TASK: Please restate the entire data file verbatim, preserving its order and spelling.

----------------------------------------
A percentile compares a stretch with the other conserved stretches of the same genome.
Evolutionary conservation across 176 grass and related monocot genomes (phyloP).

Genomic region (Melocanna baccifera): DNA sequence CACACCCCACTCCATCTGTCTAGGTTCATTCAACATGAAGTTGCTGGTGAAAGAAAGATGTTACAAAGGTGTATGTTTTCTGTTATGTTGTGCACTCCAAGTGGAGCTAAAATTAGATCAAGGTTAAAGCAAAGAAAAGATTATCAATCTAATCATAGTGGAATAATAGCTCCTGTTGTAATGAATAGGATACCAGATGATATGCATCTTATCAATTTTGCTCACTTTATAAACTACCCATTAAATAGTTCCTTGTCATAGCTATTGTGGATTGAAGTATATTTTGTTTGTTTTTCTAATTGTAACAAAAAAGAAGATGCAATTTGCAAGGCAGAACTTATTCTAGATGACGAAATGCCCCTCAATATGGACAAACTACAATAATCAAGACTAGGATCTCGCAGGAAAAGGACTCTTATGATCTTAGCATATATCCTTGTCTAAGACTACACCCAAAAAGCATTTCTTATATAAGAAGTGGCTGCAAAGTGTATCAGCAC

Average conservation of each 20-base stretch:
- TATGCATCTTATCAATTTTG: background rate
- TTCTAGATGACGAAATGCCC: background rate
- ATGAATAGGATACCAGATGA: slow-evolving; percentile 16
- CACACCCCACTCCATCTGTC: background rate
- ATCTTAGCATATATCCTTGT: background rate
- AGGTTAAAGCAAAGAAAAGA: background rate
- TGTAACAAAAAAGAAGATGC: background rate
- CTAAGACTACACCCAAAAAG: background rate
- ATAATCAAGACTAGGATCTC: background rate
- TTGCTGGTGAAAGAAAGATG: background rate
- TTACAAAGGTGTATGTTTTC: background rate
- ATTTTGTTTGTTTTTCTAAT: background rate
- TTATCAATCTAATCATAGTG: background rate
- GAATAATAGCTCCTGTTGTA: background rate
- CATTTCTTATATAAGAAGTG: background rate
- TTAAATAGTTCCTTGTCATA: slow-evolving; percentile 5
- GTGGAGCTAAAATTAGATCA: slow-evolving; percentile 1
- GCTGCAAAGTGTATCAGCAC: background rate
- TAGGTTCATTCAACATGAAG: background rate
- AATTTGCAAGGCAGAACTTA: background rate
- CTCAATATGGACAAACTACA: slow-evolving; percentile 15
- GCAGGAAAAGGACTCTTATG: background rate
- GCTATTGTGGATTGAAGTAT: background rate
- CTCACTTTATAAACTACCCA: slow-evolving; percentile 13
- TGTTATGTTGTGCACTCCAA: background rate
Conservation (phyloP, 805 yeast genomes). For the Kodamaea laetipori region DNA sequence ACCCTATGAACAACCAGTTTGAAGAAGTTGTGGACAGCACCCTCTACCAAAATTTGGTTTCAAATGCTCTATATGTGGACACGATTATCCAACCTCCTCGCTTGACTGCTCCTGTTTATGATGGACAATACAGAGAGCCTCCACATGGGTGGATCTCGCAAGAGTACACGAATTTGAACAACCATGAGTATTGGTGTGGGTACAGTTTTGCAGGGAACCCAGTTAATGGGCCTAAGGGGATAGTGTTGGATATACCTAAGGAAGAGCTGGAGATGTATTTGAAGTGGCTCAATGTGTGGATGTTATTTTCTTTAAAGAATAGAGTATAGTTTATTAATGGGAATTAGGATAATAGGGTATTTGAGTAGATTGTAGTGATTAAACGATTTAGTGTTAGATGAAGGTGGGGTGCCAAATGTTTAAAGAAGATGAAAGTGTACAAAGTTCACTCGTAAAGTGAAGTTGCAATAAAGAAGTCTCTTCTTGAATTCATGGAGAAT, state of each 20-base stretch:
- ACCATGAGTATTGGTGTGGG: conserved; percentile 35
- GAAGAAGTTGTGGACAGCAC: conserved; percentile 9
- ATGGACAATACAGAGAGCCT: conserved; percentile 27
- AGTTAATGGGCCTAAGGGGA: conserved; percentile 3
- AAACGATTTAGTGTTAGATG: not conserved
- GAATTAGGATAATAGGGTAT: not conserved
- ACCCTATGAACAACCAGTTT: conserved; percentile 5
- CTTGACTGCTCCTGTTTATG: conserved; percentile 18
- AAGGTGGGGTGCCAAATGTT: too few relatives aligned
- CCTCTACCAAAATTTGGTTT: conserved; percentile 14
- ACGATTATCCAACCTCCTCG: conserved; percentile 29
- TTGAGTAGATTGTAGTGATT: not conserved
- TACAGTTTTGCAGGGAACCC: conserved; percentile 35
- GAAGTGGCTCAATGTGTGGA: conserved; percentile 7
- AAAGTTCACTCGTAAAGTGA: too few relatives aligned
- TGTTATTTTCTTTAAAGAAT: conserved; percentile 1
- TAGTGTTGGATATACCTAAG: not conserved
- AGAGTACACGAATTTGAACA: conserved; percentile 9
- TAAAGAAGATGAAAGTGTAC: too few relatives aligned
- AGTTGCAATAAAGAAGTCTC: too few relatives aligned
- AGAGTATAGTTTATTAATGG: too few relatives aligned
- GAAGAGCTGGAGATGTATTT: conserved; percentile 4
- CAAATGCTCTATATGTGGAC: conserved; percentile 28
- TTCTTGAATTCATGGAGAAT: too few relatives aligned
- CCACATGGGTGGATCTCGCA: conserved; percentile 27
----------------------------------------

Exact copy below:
A percentile compares a stretch with the other conserved stretches of the same genome.
Evolutionary conservation across 176 grass and related monocot genomes (phyloP).

Genomic region (Melocanna baccifera): DNA sequence CACACCCCACTCCATCTGTCTAGGTTCATTCAACATGAAGTTGCTGGTGAAAGAAAGATGTTACAAAGGTGTATGTTTTCTGTTATGTTGTGCACTCCAAGTGGAGCTAAAATTAGATCAAGGTTAAAGCAAAGAAAAGATTATCAATCTAATCATAGTGGAATAATAGCTCCTGTTGTAATGAATAGGATACCAGATGATATGCATCTTATCAATTTTGCTCACTTTATAAACTACCCATTAAATAGTTCCTTGTCATAGCTATTGTGGATTGAAGTATATTTTGTTTGTTTTTCTAATTGTAACAAAAAAGAAGATGCAATTTGCAAGGCAGAACTTATTCTAGATGACGAAATGCCCCTCAATATGGACAAACTACAATAATCAAGACTAGGATCTCGCAGGAAAAGGACTCTTATGATCTTAGCATATATCCTTGTCTAAGACTACACCCAAAAAGCATTTCTTATATAAGAAGTGGCTGCAAAGTGTATCAGCAC

Average conservation of each 20-base stretch:
- TATGCATCTTATCAATTTTG: background rate
- TTCTAGATGACGAAATGCCC: background rate
- ATGAATAGGATACCAGATGA: slow-evolving; percentile 16
- CACACCCCACTCCATCTGTC: background rate
- ATCTTAGCATATATCCTTGT: background rate
- AGGTTAAAGCAAAGAAAAGA: background rate
- TGTAACAAAAAAGAAGATGC: background rate
- CTAAGACTACACCCAAAAAG: background rate
- ATAATCAAGACTAGGATCTC: background rate
- TTGCTGGTGAAAGAAAGATG: background rate
- TTACAAAGGTGTATGTTTTC: background rate
- ATTTTGTTTGTTTTTCTAAT: background rate
- TTATCAATCTAATCATAGTG: background rate
- GAATAATAGCTCCTGTTGTA: background rate
- CATTTCTTATATAAGAAGTG: background rate
- TTAAATAGTTCCTTGTCATA: slow-evolving; percentile 5
- GTGGAGCTAAAATTAGATCA: slow-evolving; percentile 1
- GCTGCAAAGTGTATCAGCAC: background rate
- TAGGTTCATTCAACATGAAG: background rate
- AATTTGCAAGGCAGAACTTA: background rate
- CTCAATATGGACAAACTACA: slow-evolving; percentile 15
- GCAGGAAAAGGACTCTTATG: background rate
- GCTATTGTGGATTGAAGTAT: background rate
- CTCACTTTATAAACTACCCA: slow-evolving; percentile 13
- TGTTATGTTGTGCACTCCAA: background rate
Conservation (phyloP, 805 yeast genomes). For the Kodamaea laetipori region DNA sequence ACCCTATGAACAACCAGTTTGAAGAAGTTGTGGACAGCACCCTCTACCAAAATTTGGTTTCAAATGCTCTATATGTGGACACGATTATCCAACCTCCTCGCTTGACTGCTCCTGTTTATGATGGACAATACAGAGAGCCTCCACATGGGTGGATCTCGCAAGAGTACACGAATTTGAACAACCATGAGTATTGGTGTGGGTACAGTTTTGCAGGGAACCCAGTTAATGGGCCTAAGGGGATAGTGTTGGATATACCTAAGGAAGAGCTGGAGATGTATTTGAAGTGGCTCAATGTGTGGATGTTATTTTCTTTAAAGAATAGAGTATAGTTTATTAATGGGAATTAGGATAATAGGGTATTTGAGTAGATTGTAGTGATTAAACGATTTAGTGTTAGATGAAGGTGGGGTGCCAAATGTTTAAAGAAGATGAAAGTGTACAAAGTTCACTCGTAAAGTGAAGTTGCAATAAAGAAGTCTCTTCTTGAATTCATGGAGAAT, state of each 20-base stretch:
- ACCATGAGTATTGGTGTGGG: conserved; percentile 35
- GAAGAAGTTGTGGACAGCAC: conserved; percentile 9
- ATGGACAATACAGAGAGCCT: conserved; percentile 27
- AGTTAATGGGCCTAAGGGGA: conserved; percentile 3
- AAACGATTTAGTGTTAGATG: not conserved
- GAATTAGGATAATAGGGTAT: not conserved
- ACCCTATGAACAACCAGTTT: conserved; percentile 5
- CTTGACTGCTCCTGTTTATG: conserved; percentile 18
- AAGGTGGGGTGCCAAATGTT: too few relatives aligned
- CCTCTACCAAAATTTGGTTT: conserved; percentile 14
- ACGATTATCCAACCTCCTCG: conserved; percentile 29
- TTGAGTAGATTGTAGTGATT: not conserved
- TACAGTTTTGCAGGGAACCC: conserved; percentile 35
- GAAGTGGCTCAATGTGTGGA: conserved; percentile 7
- AAAGTTCACTCGTAAAGTGA: too few relatives aligned
- TGTTATTTTCTTTAAAGAAT: conserved; percentile 1
- TAGTGTTGGATATACCTAAG: not conserved
- AGAGTACACGAATTTGAACA: conserved; percentile 9
- TAAAGAAGATGAAAGTGTAC: too few relatives aligned
- AGTTGCAATAAAGAAGTCTC: too few relatives aligned
- AGAGTATAGTTTATTAATGG: too few relatives aligned
- GAAGAGCTGGAGATGTATTT: conserved; percentile 4
- CAAATGCTCTATATGTGGAC: conserved; percentile 28
- TTCTTGAATTCATGGAGAAT: too few relatives aligned
- CCACATGGGTGGATCTCGCA: conserved; percentile 27